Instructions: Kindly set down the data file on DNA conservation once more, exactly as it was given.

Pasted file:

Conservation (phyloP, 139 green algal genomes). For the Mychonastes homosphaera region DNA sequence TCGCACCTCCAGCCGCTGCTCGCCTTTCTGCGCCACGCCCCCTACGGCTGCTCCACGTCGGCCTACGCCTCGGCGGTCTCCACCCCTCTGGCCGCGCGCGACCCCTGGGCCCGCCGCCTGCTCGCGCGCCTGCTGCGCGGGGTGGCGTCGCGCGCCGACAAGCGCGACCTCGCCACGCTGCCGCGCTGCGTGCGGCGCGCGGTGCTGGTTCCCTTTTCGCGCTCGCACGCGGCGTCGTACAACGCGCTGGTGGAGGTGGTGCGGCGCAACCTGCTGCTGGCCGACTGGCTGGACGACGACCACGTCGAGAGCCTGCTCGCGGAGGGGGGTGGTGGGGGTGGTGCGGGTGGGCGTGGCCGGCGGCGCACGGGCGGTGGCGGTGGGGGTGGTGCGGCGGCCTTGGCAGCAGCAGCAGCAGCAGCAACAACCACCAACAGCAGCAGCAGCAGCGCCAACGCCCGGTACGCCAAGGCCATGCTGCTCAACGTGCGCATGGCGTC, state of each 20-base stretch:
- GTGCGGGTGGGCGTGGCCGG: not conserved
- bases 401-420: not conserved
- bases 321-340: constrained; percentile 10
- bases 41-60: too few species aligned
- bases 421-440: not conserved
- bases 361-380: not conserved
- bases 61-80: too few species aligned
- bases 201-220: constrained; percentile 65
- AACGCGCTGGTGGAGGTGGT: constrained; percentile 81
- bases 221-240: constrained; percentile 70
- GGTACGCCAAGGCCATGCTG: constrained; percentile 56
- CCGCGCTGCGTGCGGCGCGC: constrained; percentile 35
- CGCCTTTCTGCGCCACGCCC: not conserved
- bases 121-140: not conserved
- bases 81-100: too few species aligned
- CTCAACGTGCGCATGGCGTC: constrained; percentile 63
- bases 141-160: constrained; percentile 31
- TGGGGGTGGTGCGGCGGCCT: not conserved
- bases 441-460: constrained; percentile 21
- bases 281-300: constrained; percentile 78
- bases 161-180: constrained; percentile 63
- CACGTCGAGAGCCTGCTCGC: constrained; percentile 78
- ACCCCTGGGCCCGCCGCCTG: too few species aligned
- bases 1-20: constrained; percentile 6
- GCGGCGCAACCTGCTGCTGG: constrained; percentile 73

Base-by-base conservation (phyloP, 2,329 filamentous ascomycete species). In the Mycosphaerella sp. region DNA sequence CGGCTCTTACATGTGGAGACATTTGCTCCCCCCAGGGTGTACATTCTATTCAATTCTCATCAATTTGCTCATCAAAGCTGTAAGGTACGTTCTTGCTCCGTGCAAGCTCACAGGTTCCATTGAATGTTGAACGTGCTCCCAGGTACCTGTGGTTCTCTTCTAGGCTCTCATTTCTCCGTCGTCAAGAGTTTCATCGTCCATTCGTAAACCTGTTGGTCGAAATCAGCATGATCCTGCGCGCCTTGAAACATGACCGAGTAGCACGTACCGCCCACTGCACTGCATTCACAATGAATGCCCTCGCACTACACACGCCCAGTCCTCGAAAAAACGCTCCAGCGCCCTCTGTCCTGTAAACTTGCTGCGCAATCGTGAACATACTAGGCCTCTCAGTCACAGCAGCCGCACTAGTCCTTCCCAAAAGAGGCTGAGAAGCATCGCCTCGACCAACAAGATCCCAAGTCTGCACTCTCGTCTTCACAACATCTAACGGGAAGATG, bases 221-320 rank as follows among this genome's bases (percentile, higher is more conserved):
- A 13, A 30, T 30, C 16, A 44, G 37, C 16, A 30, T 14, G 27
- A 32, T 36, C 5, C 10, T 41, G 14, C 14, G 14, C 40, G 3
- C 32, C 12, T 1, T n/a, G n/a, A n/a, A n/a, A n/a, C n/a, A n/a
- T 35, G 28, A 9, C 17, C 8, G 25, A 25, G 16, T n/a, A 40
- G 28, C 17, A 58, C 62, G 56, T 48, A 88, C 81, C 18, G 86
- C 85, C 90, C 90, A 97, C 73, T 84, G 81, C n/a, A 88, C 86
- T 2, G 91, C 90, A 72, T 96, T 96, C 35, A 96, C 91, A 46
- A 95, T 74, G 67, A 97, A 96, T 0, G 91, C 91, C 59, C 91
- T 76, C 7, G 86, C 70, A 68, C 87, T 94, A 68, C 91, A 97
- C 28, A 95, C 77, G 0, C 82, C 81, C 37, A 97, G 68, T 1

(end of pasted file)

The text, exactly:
Conservation (phyloP, 139 green algal genomes). For the Mychonastes homosphaera region DNA sequence TCGCACCTCCAGCCGCTGCTCGCCTTTCTGCGCCACGCCCCCTACGGCTGCTCCACGTCGGCCTACGCCTCGGCGGTCTCCACCCCTCTGGCCGCGCGCGACCCCTGGGCCCGCCGCCTGCTCGCGCGCCTGCTGCGCGGGGTGGCGTCGCGCGCCGACAAGCGCGACCTCGCCACGCTGCCGCGCTGCGTGCGGCGCGCGGTGCTGGTTCCCTTTTCGCGCTCGCACGCGGCGTCGTACAACGCGCTGGTGGAGGTGGTGCGGCGCAACCTGCTGCTGGCCGACTGGCTGGACGACGACCACGTCGAGAGCCTGCTCGCGGAGGGGGGTGGTGGGGGTGGTGCGGGTGGGCGTGGCCGGCGGCGCACGGGCGGTGGCGGTGGGGGTGGTGCGGCGGCCTTGGCAGCAGCAGCAGCAGCAGCAACAACCACCAACAGCAGCAGCAGCAGCGCCAACGCCCGGTACGCCAAGGCCATGCTGCTCAACGTGCGCATGGCGTC, state of each 20-base stretch:
- GTGCGGGTGGGCGTGGCCGG: not conserved
- bases 401-420: not conserved
- bases 321-340: constrained; percentile 10
- bases 41-60: too few species aligned
- bases 421-440: not conserved
- bases 361-380: not conserved
- bases 61-80: too few species aligned
- bases 201-220: constrained; percentile 65
- AACGCGCTGGTGGAGGTGGT: constrained; percentile 81
- bases 221-240: constrained; percentile 70
- GGTACGCCAAGGCCATGCTG: constrained; percentile 56
- CCGCGCTGCGTGCGGCGCGC: constrained; percentile 35
- CGCCTTTCTGCGCCACGCCC: not conserved
- bases 121-140: not conserved
- bases 81-100: too few species aligned
- CTCAACGTGCGCATGGCGTC: constrained; percentile 63
- bases 141-160: constrained; percentile 31
- TGGGGGTGGTGCGGCGGCCT: not conserved
- bases 441-460: constrained; percentile 21
- bases 281-300: constrained; percentile 78
- bases 161-180: constrained; percentile 63
- CACGTCGAGAGCCTGCTCGC: constrained; percentile 78
- ACCCCTGGGCCCGCCGCCTG: too few species aligned
- bases 1-20: constrained; percentile 6
- GCGGCGCAACCTGCTGCTGG: constrained; percentile 73

Base-by-base conservation (phyloP, 2,329 filamentous ascomycete species). In the Mycosphaerella sp. region DNA sequence CGGCTCTTACATGTGGAGACATTTGCTCCCCCCAGGGTGTACATTCTATTCAATTCTCATCAATTTGCTCATCAAAGCTGTAAGGTACGTTCTTGCTCCGTGCAAGCTCACAGGTTCCATTGAATGTTGAACGTGCTCCCAGGTACCTGTGGTTCTCTTCTAGGCTCTCATTTCTCCGTCGTCAAGAGTTTCATCGTCCATTCGTAAACCTGTTGGTCGAAATCAGCATGATCCTGCGCGCCTTGAAACATGACCGAGTAGCACGTACCGCCCACTGCACTGCATTCACAATGAATGCCCTCGCACTACACACGCCCAGTCCTCGAAAAAACGCTCCAGCGCCCTCTGTCCTGTAAACTTGCTGCGCAATCGTGAACATACTAGGCCTCTCAGTCACAGCAGCCGCACTAGTCCTTCCCAAAAGAGGCTGAGAAGCATCGCCTCGACCAACAAGATCCCAAGTCTGCACTCTCGTCTTCACAACATCTAACGGGAAGATG, bases 221-320 rank as follows among this genome's bases (percentile, higher is more conserved):
- A 13, A 30, T 30, C 16, A 44, G 37, C 16, A 30, T 14, G 27
- A 32, T 36, C 5, C 10, T 41, G 14, C 14, G 14, C 40, G 3
- C 32, C 12, T 1, T n/a, G n/a, A n/a, A n/a, A n/a, C n/a, A n/a
- T 35, G 28, A 9, C 17, C 8, G 25, A 25, G 16, T n/a, A 40
- G 28, C 17, A 58, C 62, G 56, T 48, A 88, C 81, C 18, G 86
- C 85, C 90, C 90, A 97, C 73, T 84, G 81, C n/a, A 88, C 86
- T 2, G 91, C 90, A 72, T 96, T 96, C 35, A 96, C 91, A 46
- A 95, T 74, G 67, A 97, A 96, T 0, G 91, C 91, C 59, C 91
- T 76, C 7, G 86, C 70, A 68, C 87, T 94, A 68, C 91, A 97
- C 28, A 95, C 77, G 0, C 82, C 81, C 37, A 97, G 68, T 1